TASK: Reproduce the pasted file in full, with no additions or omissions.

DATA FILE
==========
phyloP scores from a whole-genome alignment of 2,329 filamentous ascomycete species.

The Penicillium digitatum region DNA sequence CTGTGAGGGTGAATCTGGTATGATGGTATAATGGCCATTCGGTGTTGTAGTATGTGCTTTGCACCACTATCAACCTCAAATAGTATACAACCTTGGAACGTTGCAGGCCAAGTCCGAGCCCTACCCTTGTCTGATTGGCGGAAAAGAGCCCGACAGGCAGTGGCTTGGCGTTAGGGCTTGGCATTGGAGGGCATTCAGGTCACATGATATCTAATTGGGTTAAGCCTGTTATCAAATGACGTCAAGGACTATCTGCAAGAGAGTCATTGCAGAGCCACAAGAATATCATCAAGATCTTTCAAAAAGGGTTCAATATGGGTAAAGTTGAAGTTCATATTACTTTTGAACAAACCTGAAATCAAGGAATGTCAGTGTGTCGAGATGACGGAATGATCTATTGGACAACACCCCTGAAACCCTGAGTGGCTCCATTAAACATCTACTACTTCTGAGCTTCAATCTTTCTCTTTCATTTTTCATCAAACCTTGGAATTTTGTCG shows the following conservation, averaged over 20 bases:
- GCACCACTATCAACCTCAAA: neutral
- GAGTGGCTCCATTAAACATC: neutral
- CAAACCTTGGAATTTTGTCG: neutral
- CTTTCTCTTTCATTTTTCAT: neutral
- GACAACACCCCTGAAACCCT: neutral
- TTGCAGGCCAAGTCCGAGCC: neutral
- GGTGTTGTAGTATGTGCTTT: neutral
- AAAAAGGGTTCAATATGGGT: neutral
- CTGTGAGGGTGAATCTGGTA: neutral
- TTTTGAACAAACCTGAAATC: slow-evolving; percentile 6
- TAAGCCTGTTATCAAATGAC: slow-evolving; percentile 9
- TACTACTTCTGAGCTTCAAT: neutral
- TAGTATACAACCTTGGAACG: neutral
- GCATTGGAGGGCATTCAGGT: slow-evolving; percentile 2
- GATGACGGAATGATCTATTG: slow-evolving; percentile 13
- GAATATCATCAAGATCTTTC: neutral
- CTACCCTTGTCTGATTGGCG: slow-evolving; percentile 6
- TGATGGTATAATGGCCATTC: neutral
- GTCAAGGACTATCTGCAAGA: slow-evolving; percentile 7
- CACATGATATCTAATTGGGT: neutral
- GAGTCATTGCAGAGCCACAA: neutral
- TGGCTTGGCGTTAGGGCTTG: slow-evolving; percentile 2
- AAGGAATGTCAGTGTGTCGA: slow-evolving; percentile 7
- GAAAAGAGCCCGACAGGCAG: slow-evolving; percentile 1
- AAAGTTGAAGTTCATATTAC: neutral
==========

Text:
phyloP scores from a whole-genome alignment of 2,329 filamentous ascomycete species.

The Penicillium digitatum region DNA sequence CTGTGAGGGTGAATCTGGTATGATGGTATAATGGCCATTCGGTGTTGTAGTATGTGCTTTGCACCACTATCAACCTCAAATAGTATACAACCTTGGAACGTTGCAGGCCAAGTCCGAGCCCTACCCTTGTCTGATTGGCGGAAAAGAGCCCGACAGGCAGTGGCTTGGCGTTAGGGCTTGGCATTGGAGGGCATTCAGGTCACATGATATCTAATTGGGTTAAGCCTGTTATCAAATGACGTCAAGGACTATCTGCAAGAGAGTCATTGCAGAGCCACAAGAATATCATCAAGATCTTTCAAAAAGGGTTCAATATGGGTAAAGTTGAAGTTCATATTACTTTTGAACAAACCTGAAATCAAGGAATGTCAGTGTGTCGAGATGACGGAATGATCTATTGGACAACACCCCTGAAACCCTGAGTGGCTCCATTAAACATCTACTACTTCTGAGCTTCAATCTTTCTCTTTCATTTTTCATCAAACCTTGGAATTTTGTCG shows the following conservation, averaged over 20 bases:
- GCACCACTATCAACCTCAAA: neutral
- GAGTGGCTCCATTAAACATC: neutral
- CAAACCTTGGAATTTTGTCG: neutral
- CTTTCTCTTTCATTTTTCAT: neutral
- GACAACACCCCTGAAACCCT: neutral
- TTGCAGGCCAAGTCCGAGCC: neutral
- GGTGTTGTAGTATGTGCTTT: neutral
- AAAAAGGGTTCAATATGGGT: neutral
- CTGTGAGGGTGAATCTGGTA: neutral
- TTTTGAACAAACCTGAAATC: slow-evolving; percentile 6
- TAAGCCTGTTATCAAATGAC: slow-evolving; percentile 9
- TACTACTTCTGAGCTTCAAT: neutral
- TAGTATACAACCTTGGAACG: neutral
- GCATTGGAGGGCATTCAGGT: slow-evolving; percentile 2
- GATGACGGAATGATCTATTG: slow-evolving; percentile 13
- GAATATCATCAAGATCTTTC: neutral
- CTACCCTTGTCTGATTGGCG: slow-evolving; percentile 6
- TGATGGTATAATGGCCATTC: neutral
- GTCAAGGACTATCTGCAAGA: slow-evolving; percentile 7
- CACATGATATCTAATTGGGT: neutral
- GAGTCATTGCAGAGCCACAA: neutral
- TGGCTTGGCGTTAGGGCTTG: slow-evolving; percentile 2
- AAGGAATGTCAGTGTGTCGA: slow-evolving; percentile 7
- GAAAAGAGCCCGACAGGCAG: slow-evolving; percentile 1
- AAAGTTGAAGTTCATATTAC: neutral